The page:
Richard Carlson

Richard Carlson

Has the road you’ve been traveling on seemed bumpy? Strangely, most of us have believed the foolish notion that if we are on the right road, it will be a trouble-free road. When we follow the Lord, it may seem like we’ve missed a turn and taken a wrong road.

The great apostle Paul once said, “To you it has been granted on behalf of Christ, not only to believe in Him, but also to suffer for His sake.”

Some of us may today be walking through a dark valley. F.B. Meyer once said, “No other route would have been as safe and certain as the one by which we came.” But we lament and complain, “Why God, why haven’t You let me in on Your divine reason for allowing this trial?” Truth be known, none of us get to know ahead of time why we are being tested in today’s trial.

Years ago, in a dark valley time, I heard a man say, “It is doubtful that God can ever use a person greatly unless He has broken him deeply.” It made me wince, but I know he was correct now.

When we think of horses, which of us would ride on an unbroken horse? Watch a good horse trainer break a wild stallion. Even if the trainer is a horse whisperer, you will notice the persistence of the same training over and over until the horse is compliant, submissive and willing to be saddled and ridden.

Few unbroken lives in this world are very useful to God or to others. We seldom fulfill our hopes and dreams without disappointments, significant hurts, unpleasant misunderstandings, and without some U-turns which make us retrace some miles to get back to the right road.

Are any of us today being broken? Have the dearest expectations of our souls been denied or has one of our dearest friends on earth been torn away from us? If we could see as God can see from His divine perspective, we would more than acquiesce to God’s road and His will. We would say, “OK, now I understand.”

Yet, when our paths are hard, cruel, and unending, we need to remember God’s promise, “No good thing will He withhold from those who walk uprightly.” Remember that wholeness often follows brokenness.

Recently, I was using a beautifully crafted mug for a cup of chai tea. I noticed the lip of the teacup was significantly chipped, even capable of cutting my lip. I didn’t want to throw the mug away as I paid for it and it was crafted by someone I respect and love, my grandson. I ventured a question to him, “Can a chipped mug be fixed or is it worthless?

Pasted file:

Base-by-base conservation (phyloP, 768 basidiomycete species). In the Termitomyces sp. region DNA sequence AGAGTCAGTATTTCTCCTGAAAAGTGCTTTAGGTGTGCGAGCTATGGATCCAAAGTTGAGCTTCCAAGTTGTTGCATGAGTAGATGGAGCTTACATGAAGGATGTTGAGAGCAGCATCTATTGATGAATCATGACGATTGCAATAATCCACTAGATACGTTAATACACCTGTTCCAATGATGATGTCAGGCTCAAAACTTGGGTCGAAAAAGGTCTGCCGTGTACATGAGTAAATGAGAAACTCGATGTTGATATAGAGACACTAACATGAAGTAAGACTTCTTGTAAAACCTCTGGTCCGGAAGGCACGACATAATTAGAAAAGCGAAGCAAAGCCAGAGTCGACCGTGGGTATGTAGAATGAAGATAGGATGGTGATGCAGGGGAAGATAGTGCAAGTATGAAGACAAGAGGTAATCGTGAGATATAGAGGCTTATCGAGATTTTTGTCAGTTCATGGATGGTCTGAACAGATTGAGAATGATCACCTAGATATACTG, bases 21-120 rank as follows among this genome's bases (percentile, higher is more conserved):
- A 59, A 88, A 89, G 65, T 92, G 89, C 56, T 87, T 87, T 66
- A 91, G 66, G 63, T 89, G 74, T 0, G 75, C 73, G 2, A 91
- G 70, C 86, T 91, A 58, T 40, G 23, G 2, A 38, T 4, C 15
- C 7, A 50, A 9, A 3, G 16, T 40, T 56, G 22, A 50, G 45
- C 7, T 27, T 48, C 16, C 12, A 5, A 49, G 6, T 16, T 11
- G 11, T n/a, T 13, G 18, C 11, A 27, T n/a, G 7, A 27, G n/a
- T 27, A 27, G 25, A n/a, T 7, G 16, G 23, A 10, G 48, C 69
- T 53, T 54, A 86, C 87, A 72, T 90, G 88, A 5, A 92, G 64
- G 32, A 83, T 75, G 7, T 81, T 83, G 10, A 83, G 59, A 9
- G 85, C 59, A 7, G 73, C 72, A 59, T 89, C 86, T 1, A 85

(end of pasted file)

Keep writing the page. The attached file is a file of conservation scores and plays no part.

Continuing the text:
He told me the broken area needed new clay applied to it, painted again, and refired in a hot oven. He asked if he could fix it for me. I was pleased for the mug to have a chance to be used again.

Thinking about a mug as having a personality, as an animate object, it made me ponder on the upcoming experience of my mug being remolded at the broken lip, repainted, and then refired. Mugs don’t think, thankfully, but thinkers think. I thought about the process.

Now the mug is back in my hands. The job is complete, and there is a tiny, almost imperceptible scar. The color of the mug has deepened into a bit of an even more attractive vessel. As I pondered the potter refashioning just the lip of the mug, I recognize God the Potter holds me in the palm of His wounded hands, in His hands that were crucified for me to redeem me. When we are in His hands, our future is secure no matter how dark the valley is or how hot it seems to get in our dark, death valleys.

Some of the hardest broken areas come when we must admit we’ve been on the wrong path. Charlie Brown once said to Snoopy, “I hear you’re writing a book on theology. I hope you have a good title.” Snoopy responded, “I have the perfect title: “Has It Ever Occurred to You That You Might Be Wrong?”

It’s hard when the broken chips in our mugs have come from our being on a road that seemed right, but wasn’t, a road we have insisted on for us or for others. Os Guinness said it well, “Either we conform our desires to the truth, or we conform the truth to our desires.”

When we turn our thoughts to God’s will, not our own, like a car, we’ll go in the direction He has pointed.

Richard Carlson is the pastor of the Rock Springs Evangelical Free Church. Of his 51-plus years in ministry, he has pastored locally for the last 42 years.

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